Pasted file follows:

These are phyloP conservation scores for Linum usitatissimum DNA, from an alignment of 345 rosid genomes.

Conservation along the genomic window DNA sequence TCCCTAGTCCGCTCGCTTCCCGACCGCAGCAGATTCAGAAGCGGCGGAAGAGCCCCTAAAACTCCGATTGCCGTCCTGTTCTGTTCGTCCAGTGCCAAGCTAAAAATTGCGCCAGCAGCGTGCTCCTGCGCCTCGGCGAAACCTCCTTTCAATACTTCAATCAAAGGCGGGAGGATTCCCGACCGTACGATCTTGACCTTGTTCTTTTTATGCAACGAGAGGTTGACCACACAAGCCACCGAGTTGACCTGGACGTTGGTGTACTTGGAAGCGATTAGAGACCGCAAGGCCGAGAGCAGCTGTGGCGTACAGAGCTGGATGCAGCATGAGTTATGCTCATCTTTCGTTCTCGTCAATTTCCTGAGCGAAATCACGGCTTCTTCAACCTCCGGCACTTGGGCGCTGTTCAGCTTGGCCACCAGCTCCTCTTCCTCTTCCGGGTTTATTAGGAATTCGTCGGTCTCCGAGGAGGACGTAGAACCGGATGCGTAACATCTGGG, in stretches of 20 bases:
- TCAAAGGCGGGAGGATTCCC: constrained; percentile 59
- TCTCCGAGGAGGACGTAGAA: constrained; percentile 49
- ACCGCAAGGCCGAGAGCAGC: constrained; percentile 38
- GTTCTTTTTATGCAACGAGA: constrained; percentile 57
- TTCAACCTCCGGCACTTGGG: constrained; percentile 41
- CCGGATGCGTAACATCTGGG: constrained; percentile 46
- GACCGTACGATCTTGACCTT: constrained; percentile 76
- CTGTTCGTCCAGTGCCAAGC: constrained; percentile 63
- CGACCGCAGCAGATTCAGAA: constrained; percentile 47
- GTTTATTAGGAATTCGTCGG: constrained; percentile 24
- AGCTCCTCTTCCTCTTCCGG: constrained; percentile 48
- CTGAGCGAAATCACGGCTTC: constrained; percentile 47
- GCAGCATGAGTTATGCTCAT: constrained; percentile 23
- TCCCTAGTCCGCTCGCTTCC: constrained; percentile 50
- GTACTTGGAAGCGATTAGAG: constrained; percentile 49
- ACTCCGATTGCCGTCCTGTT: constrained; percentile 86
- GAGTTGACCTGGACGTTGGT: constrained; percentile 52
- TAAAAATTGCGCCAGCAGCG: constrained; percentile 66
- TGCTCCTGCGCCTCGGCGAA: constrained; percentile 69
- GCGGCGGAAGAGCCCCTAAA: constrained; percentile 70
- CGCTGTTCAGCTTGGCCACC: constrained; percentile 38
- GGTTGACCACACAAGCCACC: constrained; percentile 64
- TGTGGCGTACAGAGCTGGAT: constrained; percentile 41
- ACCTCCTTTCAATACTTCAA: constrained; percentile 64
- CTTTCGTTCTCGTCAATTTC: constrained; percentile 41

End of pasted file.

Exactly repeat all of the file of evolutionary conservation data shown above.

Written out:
These are phyloP conservation scores for Linum usitatissimum DNA, from an alignment of 345 rosid genomes.

Conservation along the genomic window DNA sequence TCCCTAGTCCGCTCGCTTCCCGACCGCAGCAGATTCAGAAGCGGCGGAAGAGCCCCTAAAACTCCGATTGCCGTCCTGTTCTGTTCGTCCAGTGCCAAGCTAAAAATTGCGCCAGCAGCGTGCTCCTGCGCCTCGGCGAAACCTCCTTTCAATACTTCAATCAAAGGCGGGAGGATTCCCGACCGTACGATCTTGACCTTGTTCTTTTTATGCAACGAGAGGTTGACCACACAAGCCACCGAGTTGACCTGGACGTTGGTGTACTTGGAAGCGATTAGAGACCGCAAGGCCGAGAGCAGCTGTGGCGTACAGAGCTGGATGCAGCATGAGTTATGCTCATCTTTCGTTCTCGTCAATTTCCTGAGCGAAATCACGGCTTCTTCAACCTCCGGCACTTGGGCGCTGTTCAGCTTGGCCACCAGCTCCTCTTCCTCTTCCGGGTTTATTAGGAATTCGTCGGTCTCCGAGGAGGACGTAGAACCGGATGCGTAACATCTGGG, in stretches of 20 bases:
- TCAAAGGCGGGAGGATTCCC: constrained; percentile 59
- TCTCCGAGGAGGACGTAGAA: constrained; percentile 49
- ACCGCAAGGCCGAGAGCAGC: constrained; percentile 38
- GTTCTTTTTATGCAACGAGA: constrained; percentile 57
- TTCAACCTCCGGCACTTGGG: constrained; percentile 41
- CCGGATGCGTAACATCTGGG: constrained; percentile 46
- GACCGTACGATCTTGACCTT: constrained; percentile 76
- CTGTTCGTCCAGTGCCAAGC: constrained; percentile 63
- CGACCGCAGCAGATTCAGAA: constrained; percentile 47
- GTTTATTAGGAATTCGTCGG: constrained; percentile 24
- AGCTCCTCTTCCTCTTCCGG: constrained; percentile 48
- CTGAGCGAAATCACGGCTTC: constrained; percentile 47
- GCAGCATGAGTTATGCTCAT: constrained; percentile 23
- TCCCTAGTCCGCTCGCTTCC: constrained; percentile 50
- GTACTTGGAAGCGATTAGAG: constrained; percentile 49
- ACTCCGATTGCCGTCCTGTT: constrained; percentile 86
- GAGTTGACCTGGACGTTGGT: constrained; percentile 52
- TAAAAATTGCGCCAGCAGCG: constrained; percentile 66
- TGCTCCTGCGCCTCGGCGAA: constrained; percentile 69
- GCGGCGGAAGAGCCCCTAAA: constrained; percentile 70
- CGCTGTTCAGCTTGGCCACC: constrained; percentile 38
- GGTTGACCACACAAGCCACC: constrained; percentile 64
- TGTGGCGTACAGAGCTGGAT: constrained; percentile 41
- ACCTCCTTTCAATACTTCAA: constrained; percentile 64
- CTTTCGTTCTCGTCAATTTC: constrained; percentile 41